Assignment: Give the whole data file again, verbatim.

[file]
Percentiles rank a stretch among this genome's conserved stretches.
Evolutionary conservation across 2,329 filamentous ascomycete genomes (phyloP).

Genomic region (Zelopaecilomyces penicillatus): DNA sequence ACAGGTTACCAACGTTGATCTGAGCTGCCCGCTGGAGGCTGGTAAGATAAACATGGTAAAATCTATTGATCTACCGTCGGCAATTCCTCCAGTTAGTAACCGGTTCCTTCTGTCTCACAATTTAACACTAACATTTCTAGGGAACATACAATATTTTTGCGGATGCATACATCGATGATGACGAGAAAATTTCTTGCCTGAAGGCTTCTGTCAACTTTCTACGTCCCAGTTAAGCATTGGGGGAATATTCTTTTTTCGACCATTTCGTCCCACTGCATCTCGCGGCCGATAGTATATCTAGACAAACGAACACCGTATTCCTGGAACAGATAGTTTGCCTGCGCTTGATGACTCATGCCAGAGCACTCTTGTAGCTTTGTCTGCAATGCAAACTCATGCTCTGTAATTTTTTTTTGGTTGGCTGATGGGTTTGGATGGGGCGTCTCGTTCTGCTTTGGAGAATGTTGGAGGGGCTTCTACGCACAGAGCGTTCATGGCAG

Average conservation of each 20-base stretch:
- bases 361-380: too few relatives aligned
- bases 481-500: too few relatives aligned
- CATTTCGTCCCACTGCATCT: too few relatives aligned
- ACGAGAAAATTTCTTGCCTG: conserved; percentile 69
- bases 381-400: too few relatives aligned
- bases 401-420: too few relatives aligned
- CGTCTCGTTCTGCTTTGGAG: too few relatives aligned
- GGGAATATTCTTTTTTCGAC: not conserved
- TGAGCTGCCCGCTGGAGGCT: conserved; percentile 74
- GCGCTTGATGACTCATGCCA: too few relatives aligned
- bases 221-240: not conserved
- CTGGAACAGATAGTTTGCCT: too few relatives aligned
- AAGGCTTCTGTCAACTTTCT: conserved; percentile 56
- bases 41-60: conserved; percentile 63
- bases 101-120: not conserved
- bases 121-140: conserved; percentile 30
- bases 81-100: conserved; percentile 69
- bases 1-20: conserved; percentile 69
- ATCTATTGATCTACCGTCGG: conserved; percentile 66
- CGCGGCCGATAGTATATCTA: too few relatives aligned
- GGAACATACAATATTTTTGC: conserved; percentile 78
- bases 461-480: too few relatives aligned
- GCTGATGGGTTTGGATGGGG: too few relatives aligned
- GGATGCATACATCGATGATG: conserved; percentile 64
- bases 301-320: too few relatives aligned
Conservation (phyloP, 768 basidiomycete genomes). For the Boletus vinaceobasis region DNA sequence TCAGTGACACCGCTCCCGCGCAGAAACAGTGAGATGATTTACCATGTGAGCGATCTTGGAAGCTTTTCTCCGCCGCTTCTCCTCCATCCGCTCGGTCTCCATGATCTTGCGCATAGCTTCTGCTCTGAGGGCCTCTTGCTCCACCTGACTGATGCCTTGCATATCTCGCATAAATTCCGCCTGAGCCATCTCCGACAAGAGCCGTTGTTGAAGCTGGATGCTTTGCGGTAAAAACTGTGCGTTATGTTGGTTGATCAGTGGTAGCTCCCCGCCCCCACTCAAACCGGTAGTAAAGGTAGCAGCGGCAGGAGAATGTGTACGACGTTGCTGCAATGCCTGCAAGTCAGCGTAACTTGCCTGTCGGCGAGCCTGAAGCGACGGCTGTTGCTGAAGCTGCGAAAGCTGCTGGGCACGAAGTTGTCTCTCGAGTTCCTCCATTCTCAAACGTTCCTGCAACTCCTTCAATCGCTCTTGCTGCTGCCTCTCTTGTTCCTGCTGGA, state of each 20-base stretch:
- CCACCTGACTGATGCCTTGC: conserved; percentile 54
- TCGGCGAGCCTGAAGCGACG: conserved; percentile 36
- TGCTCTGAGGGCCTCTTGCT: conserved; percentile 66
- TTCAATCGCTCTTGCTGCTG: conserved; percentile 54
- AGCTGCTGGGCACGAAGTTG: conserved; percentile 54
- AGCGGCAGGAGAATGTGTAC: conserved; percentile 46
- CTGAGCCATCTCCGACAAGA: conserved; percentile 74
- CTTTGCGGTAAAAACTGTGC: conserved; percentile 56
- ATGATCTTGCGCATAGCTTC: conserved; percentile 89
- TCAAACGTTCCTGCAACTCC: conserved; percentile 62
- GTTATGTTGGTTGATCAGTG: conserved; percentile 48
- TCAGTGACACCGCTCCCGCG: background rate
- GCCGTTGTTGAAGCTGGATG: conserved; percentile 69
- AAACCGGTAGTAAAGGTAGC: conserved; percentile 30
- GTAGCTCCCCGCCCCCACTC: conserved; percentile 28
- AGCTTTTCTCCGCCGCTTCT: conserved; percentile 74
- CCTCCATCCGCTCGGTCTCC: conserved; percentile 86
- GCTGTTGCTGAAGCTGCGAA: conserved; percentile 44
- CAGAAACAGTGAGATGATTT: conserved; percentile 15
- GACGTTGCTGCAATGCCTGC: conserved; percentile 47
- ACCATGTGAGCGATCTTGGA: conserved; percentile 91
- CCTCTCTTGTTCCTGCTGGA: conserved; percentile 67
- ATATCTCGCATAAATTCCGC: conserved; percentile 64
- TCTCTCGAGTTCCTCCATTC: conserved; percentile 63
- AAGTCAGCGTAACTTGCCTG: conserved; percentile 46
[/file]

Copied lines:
Percentiles rank a stretch among this genome's conserved stretches.
Evolutionary conservation across 2,329 filamentous ascomycete genomes (phyloP).

Genomic region (Zelopaecilomyces penicillatus): DNA sequence ACAGGTTACCAACGTTGATCTGAGCTGCCCGCTGGAGGCTGGTAAGATAAACATGGTAAAATCTATTGATCTACCGTCGGCAATTCCTCCAGTTAGTAACCGGTTCCTTCTGTCTCACAATTTAACACTAACATTTCTAGGGAACATACAATATTTTTGCGGATGCATACATCGATGATGACGAGAAAATTTCTTGCCTGAAGGCTTCTGTCAACTTTCTACGTCCCAGTTAAGCATTGGGGGAATATTCTTTTTTCGACCATTTCGTCCCACTGCATCTCGCGGCCGATAGTATATCTAGACAAACGAACACCGTATTCCTGGAACAGATAGTTTGCCTGCGCTTGATGACTCATGCCAGAGCACTCTTGTAGCTTTGTCTGCAATGCAAACTCATGCTCTGTAATTTTTTTTTGGTTGGCTGATGGGTTTGGATGGGGCGTCTCGTTCTGCTTTGGAGAATGTTGGAGGGGCTTCTACGCACAGAGCGTTCATGGCAG

Average conservation of each 20-base stretch:
- bases 361-380: too few relatives aligned
- bases 481-500: too few relatives aligned
- CATTTCGTCCCACTGCATCT: too few relatives aligned
- ACGAGAAAATTTCTTGCCTG: conserved; percentile 69
- bases 381-400: too few relatives aligned
- bases 401-420: too few relatives aligned
- CGTCTCGTTCTGCTTTGGAG: too few relatives aligned
- GGGAATATTCTTTTTTCGAC: not conserved
- TGAGCTGCCCGCTGGAGGCT: conserved; percentile 74
- GCGCTTGATGACTCATGCCA: too few relatives aligned
- bases 221-240: not conserved
- CTGGAACAGATAGTTTGCCT: too few relatives aligned
- AAGGCTTCTGTCAACTTTCT: conserved; percentile 56
- bases 41-60: conserved; percentile 63
- bases 101-120: not conserved
- bases 121-140: conserved; percentile 30
- bases 81-100: conserved; percentile 69
- bases 1-20: conserved; percentile 69
- ATCTATTGATCTACCGTCGG: conserved; percentile 66
- CGCGGCCGATAGTATATCTA: too few relatives aligned
- GGAACATACAATATTTTTGC: conserved; percentile 78
- bases 461-480: too few relatives aligned
- GCTGATGGGTTTGGATGGGG: too few relatives aligned
- GGATGCATACATCGATGATG: conserved; percentile 64
- bases 301-320: too few relatives aligned
Conservation (phyloP, 768 basidiomycete genomes). For the Boletus vinaceobasis region DNA sequence TCAGTGACACCGCTCCCGCGCAGAAACAGTGAGATGATTTACCATGTGAGCGATCTTGGAAGCTTTTCTCCGCCGCTTCTCCTCCATCCGCTCGGTCTCCATGATCTTGCGCATAGCTTCTGCTCTGAGGGCCTCTTGCTCCACCTGACTGATGCCTTGCATATCTCGCATAAATTCCGCCTGAGCCATCTCCGACAAGAGCCGTTGTTGAAGCTGGATGCTTTGCGGTAAAAACTGTGCGTTATGTTGGTTGATCAGTGGTAGCTCCCCGCCCCCACTCAAACCGGTAGTAAAGGTAGCAGCGGCAGGAGAATGTGTACGACGTTGCTGCAATGCCTGCAAGTCAGCGTAACTTGCCTGTCGGCGAGCCTGAAGCGACGGCTGTTGCTGAAGCTGCGAAAGCTGCTGGGCACGAAGTTGTCTCTCGAGTTCCTCCATTCTCAAACGTTCCTGCAACTCCTTCAATCGCTCTTGCTGCTGCCTCTCTTGTTCCTGCTGGA, state of each 20-base stretch:
- CCACCTGACTGATGCCTTGC: conserved; percentile 54
- TCGGCGAGCCTGAAGCGACG: conserved; percentile 36
- TGCTCTGAGGGCCTCTTGCT: conserved; percentile 66
- TTCAATCGCTCTTGCTGCTG: conserved; percentile 54
- AGCTGCTGGGCACGAAGTTG: conserved; percentile 54
- AGCGGCAGGAGAATGTGTAC: conserved; percentile 46
- CTGAGCCATCTCCGACAAGA: conserved; percentile 74
- CTTTGCGGTAAAAACTGTGC: conserved; percentile 56
- ATGATCTTGCGCATAGCTTC: conserved; percentile 89
- TCAAACGTTCCTGCAACTCC: conserved; percentile 62
- GTTATGTTGGTTGATCAGTG: conserved; percentile 48
- TCAGTGACACCGCTCCCGCG: background rate
- GCCGTTGTTGAAGCTGGATG: conserved; percentile 69
- AAACCGGTAGTAAAGGTAGC: conserved; percentile 30
- GTAGCTCCCCGCCCCCACTC: conserved; percentile 28
- AGCTTTTCTCCGCCGCTTCT: conserved; percentile 74
- CCTCCATCCGCTCGGTCTCC: conserved; percentile 86
- GCTGTTGCTGAAGCTGCGAA: conserved; percentile 44
- CAGAAACAGTGAGATGATTT: conserved; percentile 15
- GACGTTGCTGCAATGCCTGC: conserved; percentile 47
- ACCATGTGAGCGATCTTGGA: conserved; percentile 91
- CCTCTCTTGTTCCTGCTGGA: conserved; percentile 67
- ATATCTCGCATAAATTCCGC: conserved; percentile 64
- TCTCTCGAGTTCCTCCATTC: conserved; percentile 63
- AAGTCAGCGTAACTTGCCTG: conserved; percentile 46